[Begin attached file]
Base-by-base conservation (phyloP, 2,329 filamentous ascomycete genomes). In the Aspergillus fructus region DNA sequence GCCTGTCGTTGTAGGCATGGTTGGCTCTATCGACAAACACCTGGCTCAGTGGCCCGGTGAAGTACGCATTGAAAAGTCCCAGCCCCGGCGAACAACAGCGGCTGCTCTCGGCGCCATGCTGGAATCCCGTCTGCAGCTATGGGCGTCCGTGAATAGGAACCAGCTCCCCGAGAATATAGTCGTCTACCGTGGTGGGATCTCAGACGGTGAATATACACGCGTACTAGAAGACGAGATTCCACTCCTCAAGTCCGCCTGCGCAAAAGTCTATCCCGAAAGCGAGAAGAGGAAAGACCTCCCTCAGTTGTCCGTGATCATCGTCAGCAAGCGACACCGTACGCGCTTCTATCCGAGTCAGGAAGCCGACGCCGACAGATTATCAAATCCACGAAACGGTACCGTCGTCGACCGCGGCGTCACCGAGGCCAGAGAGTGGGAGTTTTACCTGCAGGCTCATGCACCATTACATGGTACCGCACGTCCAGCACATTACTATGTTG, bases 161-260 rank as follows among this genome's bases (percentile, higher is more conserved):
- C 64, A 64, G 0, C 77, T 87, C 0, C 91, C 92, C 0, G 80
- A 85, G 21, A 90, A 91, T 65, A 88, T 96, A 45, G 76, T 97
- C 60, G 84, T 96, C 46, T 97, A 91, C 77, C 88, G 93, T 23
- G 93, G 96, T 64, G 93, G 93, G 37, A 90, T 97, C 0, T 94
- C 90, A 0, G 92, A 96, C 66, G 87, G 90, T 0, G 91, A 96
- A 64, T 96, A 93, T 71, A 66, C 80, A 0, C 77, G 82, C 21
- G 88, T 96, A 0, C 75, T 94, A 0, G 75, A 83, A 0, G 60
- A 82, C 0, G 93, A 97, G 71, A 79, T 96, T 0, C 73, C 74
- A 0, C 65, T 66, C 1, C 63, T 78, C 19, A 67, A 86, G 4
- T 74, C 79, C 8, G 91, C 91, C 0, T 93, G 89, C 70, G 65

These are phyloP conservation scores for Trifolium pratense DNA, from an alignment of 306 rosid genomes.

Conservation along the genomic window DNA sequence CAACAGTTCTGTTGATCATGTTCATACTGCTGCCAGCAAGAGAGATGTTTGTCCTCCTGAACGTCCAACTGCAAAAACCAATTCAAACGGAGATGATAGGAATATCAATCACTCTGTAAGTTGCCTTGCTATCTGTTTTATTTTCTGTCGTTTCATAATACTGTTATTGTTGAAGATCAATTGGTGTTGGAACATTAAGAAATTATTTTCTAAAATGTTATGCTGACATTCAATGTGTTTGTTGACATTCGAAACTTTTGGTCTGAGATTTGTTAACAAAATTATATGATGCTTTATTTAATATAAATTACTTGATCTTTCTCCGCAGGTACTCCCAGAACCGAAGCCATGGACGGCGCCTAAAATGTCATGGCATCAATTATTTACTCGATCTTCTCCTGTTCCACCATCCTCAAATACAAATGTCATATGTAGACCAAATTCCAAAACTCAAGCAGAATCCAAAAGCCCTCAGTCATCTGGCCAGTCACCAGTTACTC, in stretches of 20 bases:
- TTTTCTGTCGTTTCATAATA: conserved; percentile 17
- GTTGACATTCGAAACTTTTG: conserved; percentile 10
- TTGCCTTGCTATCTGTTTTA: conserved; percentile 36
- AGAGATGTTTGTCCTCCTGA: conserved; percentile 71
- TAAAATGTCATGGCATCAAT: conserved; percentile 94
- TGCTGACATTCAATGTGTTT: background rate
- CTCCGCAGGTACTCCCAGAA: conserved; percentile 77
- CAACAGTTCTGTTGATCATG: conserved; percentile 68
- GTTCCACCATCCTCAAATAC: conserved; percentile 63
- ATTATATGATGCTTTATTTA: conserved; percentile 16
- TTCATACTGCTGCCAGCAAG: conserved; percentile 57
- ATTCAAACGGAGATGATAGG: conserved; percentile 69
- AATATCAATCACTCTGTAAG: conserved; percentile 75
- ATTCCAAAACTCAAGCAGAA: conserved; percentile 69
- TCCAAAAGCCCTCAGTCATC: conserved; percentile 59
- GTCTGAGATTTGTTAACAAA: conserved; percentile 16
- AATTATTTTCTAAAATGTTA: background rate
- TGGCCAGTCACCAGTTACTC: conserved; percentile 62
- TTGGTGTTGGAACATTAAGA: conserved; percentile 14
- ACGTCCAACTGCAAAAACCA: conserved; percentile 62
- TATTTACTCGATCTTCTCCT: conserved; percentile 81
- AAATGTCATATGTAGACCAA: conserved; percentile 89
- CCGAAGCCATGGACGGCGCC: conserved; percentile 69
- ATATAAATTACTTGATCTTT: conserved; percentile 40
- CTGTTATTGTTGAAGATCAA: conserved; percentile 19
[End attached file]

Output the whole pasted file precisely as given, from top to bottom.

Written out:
Base-by-base conservation (phyloP, 2,329 filamentous ascomycete genomes). In the Aspergillus fructus region DNA sequence GCCTGTCGTTGTAGGCATGGTTGGCTCTATCGACAAACACCTGGCTCAGTGGCCCGGTGAAGTACGCATTGAAAAGTCCCAGCCCCGGCGAACAACAGCGGCTGCTCTCGGCGCCATGCTGGAATCCCGTCTGCAGCTATGGGCGTCCGTGAATAGGAACCAGCTCCCCGAGAATATAGTCGTCTACCGTGGTGGGATCTCAGACGGTGAATATACACGCGTACTAGAAGACGAGATTCCACTCCTCAAGTCCGCCTGCGCAAAAGTCTATCCCGAAAGCGAGAAGAGGAAAGACCTCCCTCAGTTGTCCGTGATCATCGTCAGCAAGCGACACCGTACGCGCTTCTATCCGAGTCAGGAAGCCGACGCCGACAGATTATCAAATCCACGAAACGGTACCGTCGTCGACCGCGGCGTCACCGAGGCCAGAGAGTGGGAGTTTTACCTGCAGGCTCATGCACCATTACATGGTACCGCACGTCCAGCACATTACTATGTTG, bases 161-260 rank as follows among this genome's bases (percentile, higher is more conserved):
- C 64, A 64, G 0, C 77, T 87, C 0, C 91, C 92, C 0, G 80
- A 85, G 21, A 90, A 91, T 65, A 88, T 96, A 45, G 76, T 97
- C 60, G 84, T 96, C 46, T 97, A 91, C 77, C 88, G 93, T 23
- G 93, G 96, T 64, G 93, G 93, G 37, A 90, T 97, C 0, T 94
- C 90, A 0, G 92, A 96, C 66, G 87, G 90, T 0, G 91, A 96
- A 64, T 96, A 93, T 71, A 66, C 80, A 0, C 77, G 82, C 21
- G 88, T 96, A 0, C 75, T 94, A 0, G 75, A 83, A 0, G 60
- A 82, C 0, G 93, A 97, G 71, A 79, T 96, T 0, C 73, C 74
- A 0, C 65, T 66, C 1, C 63, T 78, C 19, A 67, A 86, G 4
- T 74, C 79, C 8, G 91, C 91, C 0, T 93, G 89, C 70, G 65

These are phyloP conservation scores for Trifolium pratense DNA, from an alignment of 306 rosid genomes.

Conservation along the genomic window DNA sequence CAACAGTTCTGTTGATCATGTTCATACTGCTGCCAGCAAGAGAGATGTTTGTCCTCCTGAACGTCCAACTGCAAAAACCAATTCAAACGGAGATGATAGGAATATCAATCACTCTGTAAGTTGCCTTGCTATCTGTTTTATTTTCTGTCGTTTCATAATACTGTTATTGTTGAAGATCAATTGGTGTTGGAACATTAAGAAATTATTTTCTAAAATGTTATGCTGACATTCAATGTGTTTGTTGACATTCGAAACTTTTGGTCTGAGATTTGTTAACAAAATTATATGATGCTTTATTTAATATAAATTACTTGATCTTTCTCCGCAGGTACTCCCAGAACCGAAGCCATGGACGGCGCCTAAAATGTCATGGCATCAATTATTTACTCGATCTTCTCCTGTTCCACCATCCTCAAATACAAATGTCATATGTAGACCAAATTCCAAAACTCAAGCAGAATCCAAAAGCCCTCAGTCATCTGGCCAGTCACCAGTTACTC, in stretches of 20 bases:
- TTTTCTGTCGTTTCATAATA: conserved; percentile 17
- GTTGACATTCGAAACTTTTG: conserved; percentile 10
- TTGCCTTGCTATCTGTTTTA: conserved; percentile 36
- AGAGATGTTTGTCCTCCTGA: conserved; percentile 71
- TAAAATGTCATGGCATCAAT: conserved; percentile 94
- TGCTGACATTCAATGTGTTT: background rate
- CTCCGCAGGTACTCCCAGAA: conserved; percentile 77
- CAACAGTTCTGTTGATCATG: conserved; percentile 68
- GTTCCACCATCCTCAAATAC: conserved; percentile 63
- ATTATATGATGCTTTATTTA: conserved; percentile 16
- TTCATACTGCTGCCAGCAAG: conserved; percentile 57
- ATTCAAACGGAGATGATAGG: conserved; percentile 69
- AATATCAATCACTCTGTAAG: conserved; percentile 75
- ATTCCAAAACTCAAGCAGAA: conserved; percentile 69
- TCCAAAAGCCCTCAGTCATC: conserved; percentile 59
- GTCTGAGATTTGTTAACAAA: conserved; percentile 16
- AATTATTTTCTAAAATGTTA: background rate
- TGGCCAGTCACCAGTTACTC: conserved; percentile 62
- TTGGTGTTGGAACATTAAGA: conserved; percentile 14
- ACGTCCAACTGCAAAAACCA: conserved; percentile 62
- TATTTACTCGATCTTCTCCT: conserved; percentile 81
- AAATGTCATATGTAGACCAA: conserved; percentile 89
- CCGAAGCCATGGACGGCGCC: conserved; percentile 69
- ATATAAATTACTTGATCTTT: conserved; percentile 40
- CTGTTATTGTTGAAGATCAA: conserved; percentile 19